Scientists from Duke-NUS Medical School explore the potential use of an individual’s immune cells for therapy against infectious disease.
With the recent emergence of the COVID-19 pandemic, scientists in the field have been looking for options for treatment and vaccine development. A team from Duke-NUS Medical School are looking into engineering specific virus-targeting receptors in to a patient’s own immune cells for therapeutic use.
This therapy involves extracting immune cells, called T lymphocytes, from a patient’s blood stream and engineering one of two types of receptors onto them: chimeric antigen receptors (CAR) or T cell receptors (TCR). TCRs are naturally found on the surfaces of T lymphocytes while CARs are artificial T cell receptors that are generated in the laboratory. These receptors allow the engineered T lymphocytes to recognise cancerous or virus infected cells.
“This therapy is classically used in cancer treatment, where the lymphocytes of the patients are redirected to find and kill the cancer cells. However, its potential against infectious diseases and specific viruses has not been explored. We argue that some infections, such as HIV and HBV, can be a perfect target for this therapy, especially if lymphocytes are engineered using an approach that keeps them active for a limited amount of time to minimise potential side effects,” said Dr Anthony Tanoto Tan, Senior Research Fellow at the Duke-NUS’ Emerging Infectious Diseases (EID) programme and the lead author of this commentary.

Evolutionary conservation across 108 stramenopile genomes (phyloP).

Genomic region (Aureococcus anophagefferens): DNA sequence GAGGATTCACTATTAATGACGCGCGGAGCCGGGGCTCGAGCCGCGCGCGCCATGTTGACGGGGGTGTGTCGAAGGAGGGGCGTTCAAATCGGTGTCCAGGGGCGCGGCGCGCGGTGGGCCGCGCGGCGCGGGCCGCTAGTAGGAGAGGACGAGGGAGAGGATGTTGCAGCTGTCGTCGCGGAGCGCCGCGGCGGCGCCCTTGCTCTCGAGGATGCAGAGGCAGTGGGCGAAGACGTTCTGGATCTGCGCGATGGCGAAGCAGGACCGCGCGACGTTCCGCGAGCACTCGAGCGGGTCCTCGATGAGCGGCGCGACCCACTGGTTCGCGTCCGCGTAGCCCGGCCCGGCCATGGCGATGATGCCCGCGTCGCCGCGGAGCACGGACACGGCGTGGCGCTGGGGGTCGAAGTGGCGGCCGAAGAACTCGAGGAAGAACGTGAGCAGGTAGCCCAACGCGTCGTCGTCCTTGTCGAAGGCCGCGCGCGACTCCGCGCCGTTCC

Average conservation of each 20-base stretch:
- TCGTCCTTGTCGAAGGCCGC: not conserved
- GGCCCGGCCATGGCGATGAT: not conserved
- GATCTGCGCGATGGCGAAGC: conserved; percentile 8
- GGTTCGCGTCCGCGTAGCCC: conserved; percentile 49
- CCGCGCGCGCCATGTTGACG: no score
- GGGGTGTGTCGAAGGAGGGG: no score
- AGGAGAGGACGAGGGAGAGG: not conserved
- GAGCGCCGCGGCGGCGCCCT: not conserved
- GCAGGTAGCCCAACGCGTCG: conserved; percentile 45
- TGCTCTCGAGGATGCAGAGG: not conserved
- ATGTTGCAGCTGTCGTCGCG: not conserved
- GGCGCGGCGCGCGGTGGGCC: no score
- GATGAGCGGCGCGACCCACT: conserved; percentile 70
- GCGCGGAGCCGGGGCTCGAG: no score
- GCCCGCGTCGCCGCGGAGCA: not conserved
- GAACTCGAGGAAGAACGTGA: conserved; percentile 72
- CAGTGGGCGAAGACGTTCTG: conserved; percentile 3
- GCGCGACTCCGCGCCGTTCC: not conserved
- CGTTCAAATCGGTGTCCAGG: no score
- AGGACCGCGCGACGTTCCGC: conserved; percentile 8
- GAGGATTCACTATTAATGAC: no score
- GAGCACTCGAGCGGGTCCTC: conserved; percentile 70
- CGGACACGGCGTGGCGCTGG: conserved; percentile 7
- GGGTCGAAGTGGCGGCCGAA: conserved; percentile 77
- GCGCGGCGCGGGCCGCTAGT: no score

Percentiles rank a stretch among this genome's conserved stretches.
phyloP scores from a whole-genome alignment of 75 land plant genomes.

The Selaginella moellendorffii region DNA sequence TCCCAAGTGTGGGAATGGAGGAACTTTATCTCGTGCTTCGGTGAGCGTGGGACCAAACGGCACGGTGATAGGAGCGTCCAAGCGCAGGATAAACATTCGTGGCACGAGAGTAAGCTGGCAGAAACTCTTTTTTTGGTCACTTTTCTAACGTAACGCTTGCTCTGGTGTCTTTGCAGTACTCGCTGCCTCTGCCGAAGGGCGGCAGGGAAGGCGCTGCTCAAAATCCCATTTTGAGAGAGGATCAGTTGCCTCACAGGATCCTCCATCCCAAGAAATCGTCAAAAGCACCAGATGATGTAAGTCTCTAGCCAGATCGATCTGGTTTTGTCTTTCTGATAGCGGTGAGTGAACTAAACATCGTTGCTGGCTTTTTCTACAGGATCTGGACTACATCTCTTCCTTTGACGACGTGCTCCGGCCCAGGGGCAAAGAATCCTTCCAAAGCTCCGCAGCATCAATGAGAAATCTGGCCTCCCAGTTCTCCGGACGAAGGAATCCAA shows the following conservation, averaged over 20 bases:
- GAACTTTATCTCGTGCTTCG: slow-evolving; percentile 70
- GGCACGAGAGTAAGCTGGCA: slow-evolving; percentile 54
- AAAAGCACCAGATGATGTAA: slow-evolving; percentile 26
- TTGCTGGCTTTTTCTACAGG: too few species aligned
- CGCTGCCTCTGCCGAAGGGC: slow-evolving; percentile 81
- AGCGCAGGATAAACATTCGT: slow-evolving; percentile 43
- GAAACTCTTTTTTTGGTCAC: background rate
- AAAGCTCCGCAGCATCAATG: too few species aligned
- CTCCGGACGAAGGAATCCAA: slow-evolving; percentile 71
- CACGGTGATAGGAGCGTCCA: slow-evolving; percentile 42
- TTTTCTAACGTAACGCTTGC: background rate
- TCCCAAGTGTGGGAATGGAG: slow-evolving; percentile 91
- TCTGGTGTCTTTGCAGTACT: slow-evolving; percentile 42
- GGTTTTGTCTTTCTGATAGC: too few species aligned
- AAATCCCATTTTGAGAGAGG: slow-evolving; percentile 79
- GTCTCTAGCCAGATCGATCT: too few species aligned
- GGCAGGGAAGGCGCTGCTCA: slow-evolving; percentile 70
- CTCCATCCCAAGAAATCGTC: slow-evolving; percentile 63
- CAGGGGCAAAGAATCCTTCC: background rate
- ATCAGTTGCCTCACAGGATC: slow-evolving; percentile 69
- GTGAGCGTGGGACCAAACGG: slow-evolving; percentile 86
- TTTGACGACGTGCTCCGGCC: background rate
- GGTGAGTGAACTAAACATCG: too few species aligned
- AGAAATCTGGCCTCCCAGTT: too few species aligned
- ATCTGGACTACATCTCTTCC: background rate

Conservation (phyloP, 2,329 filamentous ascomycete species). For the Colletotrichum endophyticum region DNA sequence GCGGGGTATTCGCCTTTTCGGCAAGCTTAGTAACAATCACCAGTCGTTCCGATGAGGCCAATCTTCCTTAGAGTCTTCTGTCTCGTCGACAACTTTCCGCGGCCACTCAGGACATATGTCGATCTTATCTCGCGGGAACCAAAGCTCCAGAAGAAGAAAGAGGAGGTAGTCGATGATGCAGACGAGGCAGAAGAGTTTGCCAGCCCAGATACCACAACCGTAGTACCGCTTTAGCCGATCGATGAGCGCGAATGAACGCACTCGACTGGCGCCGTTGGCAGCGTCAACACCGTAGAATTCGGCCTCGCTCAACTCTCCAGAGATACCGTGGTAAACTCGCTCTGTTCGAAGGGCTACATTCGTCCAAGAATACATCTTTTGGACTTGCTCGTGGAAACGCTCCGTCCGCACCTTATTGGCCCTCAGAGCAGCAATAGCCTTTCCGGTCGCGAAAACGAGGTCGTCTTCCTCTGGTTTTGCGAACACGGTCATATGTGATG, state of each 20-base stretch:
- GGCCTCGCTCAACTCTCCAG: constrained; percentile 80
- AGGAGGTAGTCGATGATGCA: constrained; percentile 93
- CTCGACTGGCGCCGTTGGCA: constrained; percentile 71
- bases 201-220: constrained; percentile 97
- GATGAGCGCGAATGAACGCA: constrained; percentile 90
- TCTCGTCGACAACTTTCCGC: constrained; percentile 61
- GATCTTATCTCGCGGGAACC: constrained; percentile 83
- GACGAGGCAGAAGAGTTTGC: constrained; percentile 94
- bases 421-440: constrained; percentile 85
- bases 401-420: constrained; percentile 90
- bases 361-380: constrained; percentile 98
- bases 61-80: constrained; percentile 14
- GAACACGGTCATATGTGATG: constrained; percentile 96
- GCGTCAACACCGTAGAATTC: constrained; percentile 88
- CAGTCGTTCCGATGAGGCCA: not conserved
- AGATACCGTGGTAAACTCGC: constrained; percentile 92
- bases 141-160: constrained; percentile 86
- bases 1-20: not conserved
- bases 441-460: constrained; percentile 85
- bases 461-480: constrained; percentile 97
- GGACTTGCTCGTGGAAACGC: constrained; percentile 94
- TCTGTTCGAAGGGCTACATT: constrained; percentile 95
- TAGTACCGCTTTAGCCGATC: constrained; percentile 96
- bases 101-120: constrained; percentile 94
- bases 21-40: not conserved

However, the mentioned format of immunotherapy requires specialised personnel and equipment, and needs to be administered indefinitely. This downside makes it cost-prohibitive for treatment on most types of viral infections.
However, in the case of HBV infections, for example, current anti-viral treatments merely suppress viral replication and cure less than 5 percent of patients. Treating these patients with a combination of anti-virals and CAR/TCR T cells could be a viable option. The team’s approach using mRNA electroporation to engineer CAR/TCR T cells limits their functional activity to a short period of time, and hence provides enhanced safety features suited for its deployment in patients with chronic viral diseases.
“We demonstrated that T cells can be redirected to target the coronavirus responsible for SARS. Our team has now begun exploring the potential of CAR/TCR T cell immunotherapy for controlling the COVID-19-causing virus, SARS-CoV-2, and protecting patients from its symptomatic effects,” said Professor Antonio Bertoletti from the Duke-NUS’ EID programme, who is the senior author of this commentary. [APBN]